As the gold price touched $1,890 per the ounce in London trading today, persistent doubt of the consensus forecast for U.S. and Europe economic growth has weighed down equities, lifted bond prices, and soared gold, as traders scramble in and out of positions to suit renewed uncertainty and the growing distrust of the Fed as well as European and U.S. policymakers.
Adding to the stack of the most recent gold-bullish news, which has been streaming in nearly daily now, comes Hugo Chavez’s request for a repatriation of Venezuela’s gold reserves from the Bank of England.
CEO of Hinde Capital, Ben Davies, today told King World News he believes Chavez’s move to bring 365 tons of gold reserves back to Venezuela could result in an explosive move in the gold price, as data suggest that the gold market has operated equivalently to a banking fractional reserve system since 1971—and a highly levered fractional system, at that.
“There was a game changer event yesterday: Chavez – the proverbial thorn in the West’s side – ruined the gold-bears’ picnic, “ stated Davies. “So what? I hear you say. Well I believe this is significant. Chavez holds 365.7 tonnes of gold overseas, mostly in Western Central Bank vaults, such as the Bank of England. Some 100 tonnes of Venezuelan gold is held there.”
“The question is: do these vaults still have all the gold?” Davies asked rhetorically, who now targets gold at $2,100 on this move.
In fact, the gold may not be there, according to Gold Anti-Trust Action Committee, who has published numerous articles showing the steep ratio between “paper” gold and the physical. Davies said that the global gold market’s fractional reserve system “means each troy ounce has been lent or swapped out many times over, and should gold holders request the return of their gold en masse, we could get a proverbial ‘gold bank’ run.”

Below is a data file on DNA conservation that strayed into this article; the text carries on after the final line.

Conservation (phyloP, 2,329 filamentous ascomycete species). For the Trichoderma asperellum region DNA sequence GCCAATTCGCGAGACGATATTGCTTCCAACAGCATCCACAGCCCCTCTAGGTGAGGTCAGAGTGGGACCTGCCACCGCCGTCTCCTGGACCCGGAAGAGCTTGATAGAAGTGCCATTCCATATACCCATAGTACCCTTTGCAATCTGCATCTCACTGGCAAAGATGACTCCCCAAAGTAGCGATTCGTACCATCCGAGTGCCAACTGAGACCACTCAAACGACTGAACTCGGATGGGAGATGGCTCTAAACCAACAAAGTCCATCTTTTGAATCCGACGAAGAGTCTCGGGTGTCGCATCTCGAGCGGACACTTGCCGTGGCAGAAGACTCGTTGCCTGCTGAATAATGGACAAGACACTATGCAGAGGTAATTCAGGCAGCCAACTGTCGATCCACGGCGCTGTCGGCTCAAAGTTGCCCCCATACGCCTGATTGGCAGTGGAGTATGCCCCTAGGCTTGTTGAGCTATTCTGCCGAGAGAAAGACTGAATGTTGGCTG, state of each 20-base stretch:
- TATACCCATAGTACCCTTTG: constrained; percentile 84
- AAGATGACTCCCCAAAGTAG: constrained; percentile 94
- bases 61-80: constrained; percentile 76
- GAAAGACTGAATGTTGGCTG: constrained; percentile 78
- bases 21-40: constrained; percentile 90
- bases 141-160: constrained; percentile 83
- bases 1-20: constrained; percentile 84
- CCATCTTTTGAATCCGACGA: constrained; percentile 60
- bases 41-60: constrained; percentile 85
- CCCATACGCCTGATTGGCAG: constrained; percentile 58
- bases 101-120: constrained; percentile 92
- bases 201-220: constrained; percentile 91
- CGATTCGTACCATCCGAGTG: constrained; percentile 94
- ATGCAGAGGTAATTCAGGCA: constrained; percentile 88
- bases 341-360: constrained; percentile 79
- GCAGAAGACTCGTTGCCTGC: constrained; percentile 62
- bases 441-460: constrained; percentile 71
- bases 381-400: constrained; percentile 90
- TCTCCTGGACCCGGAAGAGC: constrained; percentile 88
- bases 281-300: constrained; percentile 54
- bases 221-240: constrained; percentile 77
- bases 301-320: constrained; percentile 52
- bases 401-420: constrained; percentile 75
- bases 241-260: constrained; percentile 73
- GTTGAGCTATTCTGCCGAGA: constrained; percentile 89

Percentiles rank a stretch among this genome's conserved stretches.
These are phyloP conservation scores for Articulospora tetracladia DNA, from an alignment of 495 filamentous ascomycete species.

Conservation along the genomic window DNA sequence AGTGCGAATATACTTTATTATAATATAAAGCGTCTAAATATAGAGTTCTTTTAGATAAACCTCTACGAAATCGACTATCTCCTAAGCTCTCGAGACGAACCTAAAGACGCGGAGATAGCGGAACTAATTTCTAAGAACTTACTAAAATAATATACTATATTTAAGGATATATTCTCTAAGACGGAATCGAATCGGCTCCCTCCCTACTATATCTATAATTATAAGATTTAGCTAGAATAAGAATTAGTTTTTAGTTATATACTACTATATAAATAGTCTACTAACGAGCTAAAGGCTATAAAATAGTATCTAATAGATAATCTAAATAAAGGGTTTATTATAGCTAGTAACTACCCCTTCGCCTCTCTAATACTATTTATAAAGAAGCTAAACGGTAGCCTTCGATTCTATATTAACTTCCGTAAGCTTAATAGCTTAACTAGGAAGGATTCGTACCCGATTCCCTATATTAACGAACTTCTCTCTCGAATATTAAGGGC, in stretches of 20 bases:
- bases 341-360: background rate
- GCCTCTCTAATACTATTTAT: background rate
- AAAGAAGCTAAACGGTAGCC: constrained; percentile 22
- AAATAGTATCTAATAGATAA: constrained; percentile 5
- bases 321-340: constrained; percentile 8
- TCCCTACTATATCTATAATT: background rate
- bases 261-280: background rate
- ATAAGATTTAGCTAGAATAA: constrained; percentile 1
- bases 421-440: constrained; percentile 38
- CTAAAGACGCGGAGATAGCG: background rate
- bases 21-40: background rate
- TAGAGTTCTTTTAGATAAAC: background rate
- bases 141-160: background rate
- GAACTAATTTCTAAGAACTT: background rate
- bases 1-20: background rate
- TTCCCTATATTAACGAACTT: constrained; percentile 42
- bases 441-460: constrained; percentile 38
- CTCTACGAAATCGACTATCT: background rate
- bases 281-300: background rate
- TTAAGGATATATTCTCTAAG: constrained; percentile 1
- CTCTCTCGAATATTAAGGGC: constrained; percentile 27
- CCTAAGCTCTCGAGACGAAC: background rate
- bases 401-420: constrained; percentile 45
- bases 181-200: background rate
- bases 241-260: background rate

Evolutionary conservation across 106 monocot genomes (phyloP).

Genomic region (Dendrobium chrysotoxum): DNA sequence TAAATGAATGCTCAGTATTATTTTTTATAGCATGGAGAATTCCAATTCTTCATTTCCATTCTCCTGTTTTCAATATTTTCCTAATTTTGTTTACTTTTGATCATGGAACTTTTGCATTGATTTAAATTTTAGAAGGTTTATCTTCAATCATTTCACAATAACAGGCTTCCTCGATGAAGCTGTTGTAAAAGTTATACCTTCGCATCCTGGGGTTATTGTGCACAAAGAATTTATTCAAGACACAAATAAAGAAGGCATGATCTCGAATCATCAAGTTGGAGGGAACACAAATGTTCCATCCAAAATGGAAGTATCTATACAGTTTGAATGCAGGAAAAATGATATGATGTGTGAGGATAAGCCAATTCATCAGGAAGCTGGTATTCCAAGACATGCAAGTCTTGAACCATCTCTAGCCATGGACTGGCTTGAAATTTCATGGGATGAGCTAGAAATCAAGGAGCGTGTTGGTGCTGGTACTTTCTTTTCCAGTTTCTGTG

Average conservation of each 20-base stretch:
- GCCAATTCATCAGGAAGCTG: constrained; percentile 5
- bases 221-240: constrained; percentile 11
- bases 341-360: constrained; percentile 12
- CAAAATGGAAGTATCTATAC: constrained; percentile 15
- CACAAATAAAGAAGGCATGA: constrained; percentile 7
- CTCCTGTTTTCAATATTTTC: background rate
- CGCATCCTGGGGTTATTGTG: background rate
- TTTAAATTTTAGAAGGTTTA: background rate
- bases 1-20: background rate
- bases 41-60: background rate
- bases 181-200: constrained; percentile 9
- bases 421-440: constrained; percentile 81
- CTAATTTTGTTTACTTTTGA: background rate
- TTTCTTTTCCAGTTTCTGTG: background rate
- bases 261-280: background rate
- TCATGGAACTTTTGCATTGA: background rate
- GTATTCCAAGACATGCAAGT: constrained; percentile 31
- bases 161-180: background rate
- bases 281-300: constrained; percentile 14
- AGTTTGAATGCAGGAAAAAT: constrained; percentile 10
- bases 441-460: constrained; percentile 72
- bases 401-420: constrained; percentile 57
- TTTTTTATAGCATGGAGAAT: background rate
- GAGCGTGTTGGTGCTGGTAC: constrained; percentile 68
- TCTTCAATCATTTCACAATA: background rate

If Chavez’s move triggers a gold run, or not, it most certainly will spark at least some fear into those traders seeking an empty chair before the music stops in the gold market. Force majeures at a time of panic to gold will leave wealth exposed to the threat of cliff-dive devaluations and bizarrely-priced physical gold ounce bars, a possible scenario that could turn rich people into poor ones, and vice versa.
Chavez appears nervous about the situation in the gold market, and may trigger other countries to repatriate their gold from Western entities, too, in another bullion bank run similar to the run on Ft. Knox in the early 1970s.
Even the U.S. dollar apologist of the gold market Dennis Gartman of the Gartman Letter is getting skittish about the possibility of a flashpoint in the currency markets.
“Gold is strong in any and all currency terms, and it is now entering that stage when prices go parabolic,” Gartman stated in his Gartman Letter.
Flight out of the U.S. dollar and euro won’t have many paths to left to safety, as banking officials of well-managed currencies fight back the stem of appreciation. A recent survey among Swiss reveals a majority of respondents alarmed by the rise in the franc, and fear a string franc will devastate exports of Swiss-made goods.
“You have a look at some of the other safe-haven assets that investors were looking at, the Swiss franc and Japanese yen,” Fat Prophets resource analyst David Lennox told Bloomberg. “Authorities there have taken steps to try and curb the rise in those particular currencies. That’s probably pushed more investors into gold.”